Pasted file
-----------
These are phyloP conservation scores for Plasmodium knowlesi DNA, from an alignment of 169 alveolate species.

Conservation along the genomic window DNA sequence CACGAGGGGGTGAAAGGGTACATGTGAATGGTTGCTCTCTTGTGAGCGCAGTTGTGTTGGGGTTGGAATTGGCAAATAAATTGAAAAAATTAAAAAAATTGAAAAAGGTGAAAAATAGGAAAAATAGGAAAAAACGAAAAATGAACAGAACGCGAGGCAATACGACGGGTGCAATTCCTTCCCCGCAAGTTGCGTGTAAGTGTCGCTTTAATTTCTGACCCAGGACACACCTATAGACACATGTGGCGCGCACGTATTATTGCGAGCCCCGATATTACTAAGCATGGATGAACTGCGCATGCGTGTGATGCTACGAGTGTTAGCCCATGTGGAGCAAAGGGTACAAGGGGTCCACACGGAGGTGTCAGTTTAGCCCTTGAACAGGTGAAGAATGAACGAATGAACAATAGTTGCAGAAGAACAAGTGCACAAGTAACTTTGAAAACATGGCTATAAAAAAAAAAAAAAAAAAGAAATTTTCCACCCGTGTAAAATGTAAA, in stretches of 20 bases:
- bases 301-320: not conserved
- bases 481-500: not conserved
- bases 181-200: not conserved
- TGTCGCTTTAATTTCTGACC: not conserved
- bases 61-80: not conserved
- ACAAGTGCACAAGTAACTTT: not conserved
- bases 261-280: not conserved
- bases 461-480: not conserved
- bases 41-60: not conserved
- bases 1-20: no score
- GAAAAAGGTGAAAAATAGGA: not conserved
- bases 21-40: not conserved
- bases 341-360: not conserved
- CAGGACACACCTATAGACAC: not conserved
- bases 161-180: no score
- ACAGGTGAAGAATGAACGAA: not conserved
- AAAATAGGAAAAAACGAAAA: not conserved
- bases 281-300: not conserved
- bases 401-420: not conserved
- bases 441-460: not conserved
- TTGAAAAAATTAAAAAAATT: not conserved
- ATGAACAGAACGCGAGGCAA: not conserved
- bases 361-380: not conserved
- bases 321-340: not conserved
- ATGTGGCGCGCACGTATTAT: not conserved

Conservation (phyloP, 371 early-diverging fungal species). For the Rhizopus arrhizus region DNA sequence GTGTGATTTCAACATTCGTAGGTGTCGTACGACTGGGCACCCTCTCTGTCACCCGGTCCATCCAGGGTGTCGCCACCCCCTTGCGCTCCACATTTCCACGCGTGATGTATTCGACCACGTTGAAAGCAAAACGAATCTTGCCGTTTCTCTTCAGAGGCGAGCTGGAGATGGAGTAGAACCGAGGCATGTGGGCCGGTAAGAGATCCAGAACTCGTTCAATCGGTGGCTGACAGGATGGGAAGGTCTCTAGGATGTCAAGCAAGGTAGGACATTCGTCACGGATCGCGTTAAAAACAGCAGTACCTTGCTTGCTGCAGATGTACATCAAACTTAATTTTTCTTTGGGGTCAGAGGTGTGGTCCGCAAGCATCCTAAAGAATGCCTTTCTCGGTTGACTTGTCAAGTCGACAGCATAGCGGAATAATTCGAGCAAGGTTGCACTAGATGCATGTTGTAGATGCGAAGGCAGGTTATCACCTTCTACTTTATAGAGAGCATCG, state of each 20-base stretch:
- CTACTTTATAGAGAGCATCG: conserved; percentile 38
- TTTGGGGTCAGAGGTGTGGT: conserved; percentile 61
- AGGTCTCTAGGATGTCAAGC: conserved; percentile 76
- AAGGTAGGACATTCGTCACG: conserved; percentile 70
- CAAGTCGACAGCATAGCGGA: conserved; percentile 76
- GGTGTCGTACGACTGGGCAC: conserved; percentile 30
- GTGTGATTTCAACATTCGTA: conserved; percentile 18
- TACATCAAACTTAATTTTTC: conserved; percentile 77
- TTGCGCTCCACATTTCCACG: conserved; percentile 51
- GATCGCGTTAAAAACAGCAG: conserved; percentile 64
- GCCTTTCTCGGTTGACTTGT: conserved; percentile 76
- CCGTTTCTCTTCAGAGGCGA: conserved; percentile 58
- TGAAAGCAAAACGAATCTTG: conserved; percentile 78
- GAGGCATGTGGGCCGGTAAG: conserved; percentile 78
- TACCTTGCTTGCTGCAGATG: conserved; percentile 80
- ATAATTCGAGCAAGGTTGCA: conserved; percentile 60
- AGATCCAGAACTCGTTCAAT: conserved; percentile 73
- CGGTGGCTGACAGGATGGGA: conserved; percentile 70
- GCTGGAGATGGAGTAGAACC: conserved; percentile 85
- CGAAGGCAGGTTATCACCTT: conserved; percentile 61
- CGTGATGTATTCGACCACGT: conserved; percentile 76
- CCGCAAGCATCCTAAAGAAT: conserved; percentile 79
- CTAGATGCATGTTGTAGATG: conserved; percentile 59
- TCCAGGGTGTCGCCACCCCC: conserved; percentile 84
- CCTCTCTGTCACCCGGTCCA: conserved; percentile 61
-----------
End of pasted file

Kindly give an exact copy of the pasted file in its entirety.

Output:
These are phyloP conservation scores for Plasmodium knowlesi DNA, from an alignment of 169 alveolate species.

Conservation along the genomic window DNA sequence CACGAGGGGGTGAAAGGGTACATGTGAATGGTTGCTCTCTTGTGAGCGCAGTTGTGTTGGGGTTGGAATTGGCAAATAAATTGAAAAAATTAAAAAAATTGAAAAAGGTGAAAAATAGGAAAAATAGGAAAAAACGAAAAATGAACAGAACGCGAGGCAATACGACGGGTGCAATTCCTTCCCCGCAAGTTGCGTGTAAGTGTCGCTTTAATTTCTGACCCAGGACACACCTATAGACACATGTGGCGCGCACGTATTATTGCGAGCCCCGATATTACTAAGCATGGATGAACTGCGCATGCGTGTGATGCTACGAGTGTTAGCCCATGTGGAGCAAAGGGTACAAGGGGTCCACACGGAGGTGTCAGTTTAGCCCTTGAACAGGTGAAGAATGAACGAATGAACAATAGTTGCAGAAGAACAAGTGCACAAGTAACTTTGAAAACATGGCTATAAAAAAAAAAAAAAAAAAGAAATTTTCCACCCGTGTAAAATGTAAA, in stretches of 20 bases:
- bases 301-320: not conserved
- bases 481-500: not conserved
- bases 181-200: not conserved
- TGTCGCTTTAATTTCTGACC: not conserved
- bases 61-80: not conserved
- ACAAGTGCACAAGTAACTTT: not conserved
- bases 261-280: not conserved
- bases 461-480: not conserved
- bases 41-60: not conserved
- bases 1-20: no score
- GAAAAAGGTGAAAAATAGGA: not conserved
- bases 21-40: not conserved
- bases 341-360: not conserved
- CAGGACACACCTATAGACAC: not conserved
- bases 161-180: no score
- ACAGGTGAAGAATGAACGAA: not conserved
- AAAATAGGAAAAAACGAAAA: not conserved
- bases 281-300: not conserved
- bases 401-420: not conserved
- bases 441-460: not conserved
- TTGAAAAAATTAAAAAAATT: not conserved
- ATGAACAGAACGCGAGGCAA: not conserved
- bases 361-380: not conserved
- bases 321-340: not conserved
- ATGTGGCGCGCACGTATTAT: not conserved

Conservation (phyloP, 371 early-diverging fungal species). For the Rhizopus arrhizus region DNA sequence GTGTGATTTCAACATTCGTAGGTGTCGTACGACTGGGCACCCTCTCTGTCACCCGGTCCATCCAGGGTGTCGCCACCCCCTTGCGCTCCACATTTCCACGCGTGATGTATTCGACCACGTTGAAAGCAAAACGAATCTTGCCGTTTCTCTTCAGAGGCGAGCTGGAGATGGAGTAGAACCGAGGCATGTGGGCCGGTAAGAGATCCAGAACTCGTTCAATCGGTGGCTGACAGGATGGGAAGGTCTCTAGGATGTCAAGCAAGGTAGGACATTCGTCACGGATCGCGTTAAAAACAGCAGTACCTTGCTTGCTGCAGATGTACATCAAACTTAATTTTTCTTTGGGGTCAGAGGTGTGGTCCGCAAGCATCCTAAAGAATGCCTTTCTCGGTTGACTTGTCAAGTCGACAGCATAGCGGAATAATTCGAGCAAGGTTGCACTAGATGCATGTTGTAGATGCGAAGGCAGGTTATCACCTTCTACTTTATAGAGAGCATCG, state of each 20-base stretch:
- CTACTTTATAGAGAGCATCG: conserved; percentile 38
- TTTGGGGTCAGAGGTGTGGT: conserved; percentile 61
- AGGTCTCTAGGATGTCAAGC: conserved; percentile 76
- AAGGTAGGACATTCGTCACG: conserved; percentile 70
- CAAGTCGACAGCATAGCGGA: conserved; percentile 76
- GGTGTCGTACGACTGGGCAC: conserved; percentile 30
- GTGTGATTTCAACATTCGTA: conserved; percentile 18
- TACATCAAACTTAATTTTTC: conserved; percentile 77
- TTGCGCTCCACATTTCCACG: conserved; percentile 51
- GATCGCGTTAAAAACAGCAG: conserved; percentile 64
- GCCTTTCTCGGTTGACTTGT: conserved; percentile 76
- CCGTTTCTCTTCAGAGGCGA: conserved; percentile 58
- TGAAAGCAAAACGAATCTTG: conserved; percentile 78
- GAGGCATGTGGGCCGGTAAG: conserved; percentile 78
- TACCTTGCTTGCTGCAGATG: conserved; percentile 80
- ATAATTCGAGCAAGGTTGCA: conserved; percentile 60
- AGATCCAGAACTCGTTCAAT: conserved; percentile 73
- CGGTGGCTGACAGGATGGGA: conserved; percentile 70
- GCTGGAGATGGAGTAGAACC: conserved; percentile 85
- CGAAGGCAGGTTATCACCTT: conserved; percentile 61
- CGTGATGTATTCGACCACGT: conserved; percentile 76
- CCGCAAGCATCCTAAAGAAT: conserved; percentile 79
- CTAGATGCATGTTGTAGATG: conserved; percentile 59
- TCCAGGGTGTCGCCACCCCC: conserved; percentile 84
- CCTCTCTGTCACCCGGTCCA: conserved; percentile 61